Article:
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Student teachers trained in Virtual Home Visits

Sue Reeves


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student sitting at a computer
McCall Coombs, a senior special education major from Hyrum, prepares to begin a Virtual Home Visit.

Special education students from the Emma Eccles Jones College of Education and Human Services who are completing their student teaching requirements are now being trained to do Virtual Home Visits.

The Virtual Home Visit project was funded through a grant written by Barb Fiechtl, clinical instructor in the department of special education and rehabilitation and Sue Olsen, director of exemplary services at Utah State University’s Center for Persons with Disabilities. The project uses technology such as two-way audio/video conferencing as a way to provide multidisciplinary early intervention services to young children with disabilities and their families.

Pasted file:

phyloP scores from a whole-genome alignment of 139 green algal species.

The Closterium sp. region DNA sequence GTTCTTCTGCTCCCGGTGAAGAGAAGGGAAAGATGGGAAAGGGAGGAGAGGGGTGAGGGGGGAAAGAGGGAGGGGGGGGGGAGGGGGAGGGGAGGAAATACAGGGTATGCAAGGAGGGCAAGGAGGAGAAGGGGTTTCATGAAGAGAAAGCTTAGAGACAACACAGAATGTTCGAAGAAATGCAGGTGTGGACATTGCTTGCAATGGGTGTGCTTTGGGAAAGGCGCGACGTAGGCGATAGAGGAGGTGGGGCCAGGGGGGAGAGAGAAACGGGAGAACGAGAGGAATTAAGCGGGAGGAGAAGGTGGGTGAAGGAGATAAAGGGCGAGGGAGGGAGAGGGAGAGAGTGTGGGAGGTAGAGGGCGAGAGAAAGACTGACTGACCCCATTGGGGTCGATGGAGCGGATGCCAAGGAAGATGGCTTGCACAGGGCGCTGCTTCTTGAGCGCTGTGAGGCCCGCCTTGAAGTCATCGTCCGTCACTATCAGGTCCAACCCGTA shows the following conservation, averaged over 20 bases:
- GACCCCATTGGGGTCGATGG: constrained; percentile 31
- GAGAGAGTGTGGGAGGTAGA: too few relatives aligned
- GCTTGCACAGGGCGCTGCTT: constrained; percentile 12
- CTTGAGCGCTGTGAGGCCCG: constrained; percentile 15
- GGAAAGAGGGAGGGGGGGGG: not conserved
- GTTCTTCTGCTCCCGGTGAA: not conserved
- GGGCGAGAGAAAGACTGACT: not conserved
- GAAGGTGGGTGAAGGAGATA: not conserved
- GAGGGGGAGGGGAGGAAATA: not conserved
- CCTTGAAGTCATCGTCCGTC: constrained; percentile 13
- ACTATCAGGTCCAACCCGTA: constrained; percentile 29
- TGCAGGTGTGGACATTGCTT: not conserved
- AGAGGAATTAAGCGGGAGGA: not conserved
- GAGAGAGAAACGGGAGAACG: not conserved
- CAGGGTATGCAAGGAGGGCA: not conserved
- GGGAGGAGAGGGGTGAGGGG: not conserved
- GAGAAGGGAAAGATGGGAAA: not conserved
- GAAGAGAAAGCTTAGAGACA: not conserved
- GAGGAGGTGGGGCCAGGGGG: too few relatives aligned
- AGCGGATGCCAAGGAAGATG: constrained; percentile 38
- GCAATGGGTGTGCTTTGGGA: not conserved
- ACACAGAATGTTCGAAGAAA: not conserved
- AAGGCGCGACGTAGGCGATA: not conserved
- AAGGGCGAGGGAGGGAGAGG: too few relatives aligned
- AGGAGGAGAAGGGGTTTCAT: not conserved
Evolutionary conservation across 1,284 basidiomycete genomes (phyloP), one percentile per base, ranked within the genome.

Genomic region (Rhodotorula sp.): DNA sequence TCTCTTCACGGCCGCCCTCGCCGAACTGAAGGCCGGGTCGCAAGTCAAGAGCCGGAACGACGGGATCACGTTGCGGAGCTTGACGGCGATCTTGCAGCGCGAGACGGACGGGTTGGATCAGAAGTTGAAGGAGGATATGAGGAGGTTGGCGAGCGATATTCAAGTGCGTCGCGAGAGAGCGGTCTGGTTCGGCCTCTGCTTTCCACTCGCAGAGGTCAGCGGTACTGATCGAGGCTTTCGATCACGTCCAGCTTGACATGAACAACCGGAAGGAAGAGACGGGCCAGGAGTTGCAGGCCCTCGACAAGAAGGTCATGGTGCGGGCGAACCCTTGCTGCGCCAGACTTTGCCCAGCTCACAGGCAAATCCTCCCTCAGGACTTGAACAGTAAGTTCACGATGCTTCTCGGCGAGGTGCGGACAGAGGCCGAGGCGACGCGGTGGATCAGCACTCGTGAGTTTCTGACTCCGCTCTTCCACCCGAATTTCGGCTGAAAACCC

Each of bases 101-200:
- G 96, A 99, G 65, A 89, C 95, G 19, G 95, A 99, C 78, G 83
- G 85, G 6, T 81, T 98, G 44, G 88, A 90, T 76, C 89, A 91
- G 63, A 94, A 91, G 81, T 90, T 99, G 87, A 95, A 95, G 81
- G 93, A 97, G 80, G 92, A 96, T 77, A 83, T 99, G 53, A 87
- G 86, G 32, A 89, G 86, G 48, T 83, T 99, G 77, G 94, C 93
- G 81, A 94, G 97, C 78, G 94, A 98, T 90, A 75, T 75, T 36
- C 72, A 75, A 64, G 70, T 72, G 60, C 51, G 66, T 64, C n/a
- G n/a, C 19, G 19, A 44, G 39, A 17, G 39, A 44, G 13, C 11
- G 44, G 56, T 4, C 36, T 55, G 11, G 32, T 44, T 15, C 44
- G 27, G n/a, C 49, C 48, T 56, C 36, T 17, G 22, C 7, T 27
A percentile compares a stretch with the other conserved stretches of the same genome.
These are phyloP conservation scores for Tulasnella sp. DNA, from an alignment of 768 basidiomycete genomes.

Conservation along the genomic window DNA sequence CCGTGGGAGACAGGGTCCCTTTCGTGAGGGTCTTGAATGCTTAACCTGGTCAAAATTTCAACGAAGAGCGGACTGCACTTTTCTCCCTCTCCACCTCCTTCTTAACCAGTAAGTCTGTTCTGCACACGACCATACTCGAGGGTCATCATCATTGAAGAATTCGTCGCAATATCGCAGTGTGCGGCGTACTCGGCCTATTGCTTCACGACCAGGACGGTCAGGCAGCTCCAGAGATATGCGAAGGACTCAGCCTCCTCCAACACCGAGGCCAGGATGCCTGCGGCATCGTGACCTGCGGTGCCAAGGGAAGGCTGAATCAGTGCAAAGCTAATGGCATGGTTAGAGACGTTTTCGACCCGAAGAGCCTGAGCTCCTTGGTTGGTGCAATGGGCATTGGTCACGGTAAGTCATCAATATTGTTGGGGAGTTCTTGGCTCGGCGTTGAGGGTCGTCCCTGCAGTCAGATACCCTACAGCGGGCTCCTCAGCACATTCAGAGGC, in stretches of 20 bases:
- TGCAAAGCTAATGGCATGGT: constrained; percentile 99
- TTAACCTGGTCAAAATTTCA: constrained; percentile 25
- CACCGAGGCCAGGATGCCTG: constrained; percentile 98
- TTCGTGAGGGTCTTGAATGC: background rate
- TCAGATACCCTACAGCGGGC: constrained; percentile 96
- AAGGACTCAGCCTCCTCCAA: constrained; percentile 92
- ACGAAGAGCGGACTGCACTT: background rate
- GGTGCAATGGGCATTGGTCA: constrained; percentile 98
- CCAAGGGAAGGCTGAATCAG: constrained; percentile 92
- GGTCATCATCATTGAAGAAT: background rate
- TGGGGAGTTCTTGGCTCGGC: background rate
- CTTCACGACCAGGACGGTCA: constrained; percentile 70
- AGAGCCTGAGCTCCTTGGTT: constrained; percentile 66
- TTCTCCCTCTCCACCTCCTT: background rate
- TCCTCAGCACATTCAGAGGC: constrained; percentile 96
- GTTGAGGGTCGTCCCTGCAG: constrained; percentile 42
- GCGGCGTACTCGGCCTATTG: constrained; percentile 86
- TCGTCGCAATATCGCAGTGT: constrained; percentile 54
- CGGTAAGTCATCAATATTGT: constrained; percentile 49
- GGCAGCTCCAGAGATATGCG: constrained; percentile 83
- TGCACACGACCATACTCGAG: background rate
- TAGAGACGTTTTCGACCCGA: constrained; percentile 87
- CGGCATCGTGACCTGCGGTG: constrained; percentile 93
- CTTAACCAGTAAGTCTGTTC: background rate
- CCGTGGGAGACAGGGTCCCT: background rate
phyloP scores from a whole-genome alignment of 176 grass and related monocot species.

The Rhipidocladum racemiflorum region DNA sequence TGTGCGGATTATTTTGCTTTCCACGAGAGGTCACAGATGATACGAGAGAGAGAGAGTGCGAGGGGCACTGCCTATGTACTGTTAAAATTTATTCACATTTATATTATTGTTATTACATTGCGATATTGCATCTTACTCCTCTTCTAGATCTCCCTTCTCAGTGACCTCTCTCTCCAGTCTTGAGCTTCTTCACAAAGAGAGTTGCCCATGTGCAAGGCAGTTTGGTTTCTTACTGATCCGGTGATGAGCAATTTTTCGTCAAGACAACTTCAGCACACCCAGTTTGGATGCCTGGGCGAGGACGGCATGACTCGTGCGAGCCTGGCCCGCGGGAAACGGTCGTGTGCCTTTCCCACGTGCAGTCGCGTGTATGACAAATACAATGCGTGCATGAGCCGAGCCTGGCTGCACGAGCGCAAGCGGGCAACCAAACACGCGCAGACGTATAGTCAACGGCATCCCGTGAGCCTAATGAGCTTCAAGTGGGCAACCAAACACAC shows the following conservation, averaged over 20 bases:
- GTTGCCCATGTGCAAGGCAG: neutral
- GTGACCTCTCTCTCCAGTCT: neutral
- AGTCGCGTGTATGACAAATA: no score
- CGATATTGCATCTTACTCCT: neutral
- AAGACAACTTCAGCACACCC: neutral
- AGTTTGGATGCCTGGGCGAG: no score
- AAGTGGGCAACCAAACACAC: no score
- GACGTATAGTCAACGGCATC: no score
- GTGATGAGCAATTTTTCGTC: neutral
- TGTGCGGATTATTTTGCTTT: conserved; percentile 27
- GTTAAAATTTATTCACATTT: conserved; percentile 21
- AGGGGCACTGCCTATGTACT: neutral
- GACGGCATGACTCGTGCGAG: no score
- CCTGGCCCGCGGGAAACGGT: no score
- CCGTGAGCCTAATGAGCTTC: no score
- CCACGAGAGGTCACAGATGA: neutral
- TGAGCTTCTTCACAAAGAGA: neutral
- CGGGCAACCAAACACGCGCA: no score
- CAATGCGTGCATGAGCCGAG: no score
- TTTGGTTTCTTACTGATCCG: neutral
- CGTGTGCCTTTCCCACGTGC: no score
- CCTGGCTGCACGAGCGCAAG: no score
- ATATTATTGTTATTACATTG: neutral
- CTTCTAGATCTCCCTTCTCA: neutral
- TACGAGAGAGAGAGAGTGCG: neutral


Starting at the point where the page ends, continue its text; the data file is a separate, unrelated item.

“Across the United States, programs are using Virtual Home Visits now for people who are distant and you can’t get there easily,” said Emma Speth, service co-ordinator and family trainer with the CPD’s Up to 3 early intervention program. “Virtual Home Visits were piloted here, and how we have student teachers training here.”

Four students are currently being trained, with another four starting in mid-October, Speth said.

“They get this training throughout their student teaching,” Speth said. “They have to have at least four Virtual Home Visits before they leave the program, so they’ll know what they’re all about, and how to use the technology wherever they go in early intervention.”

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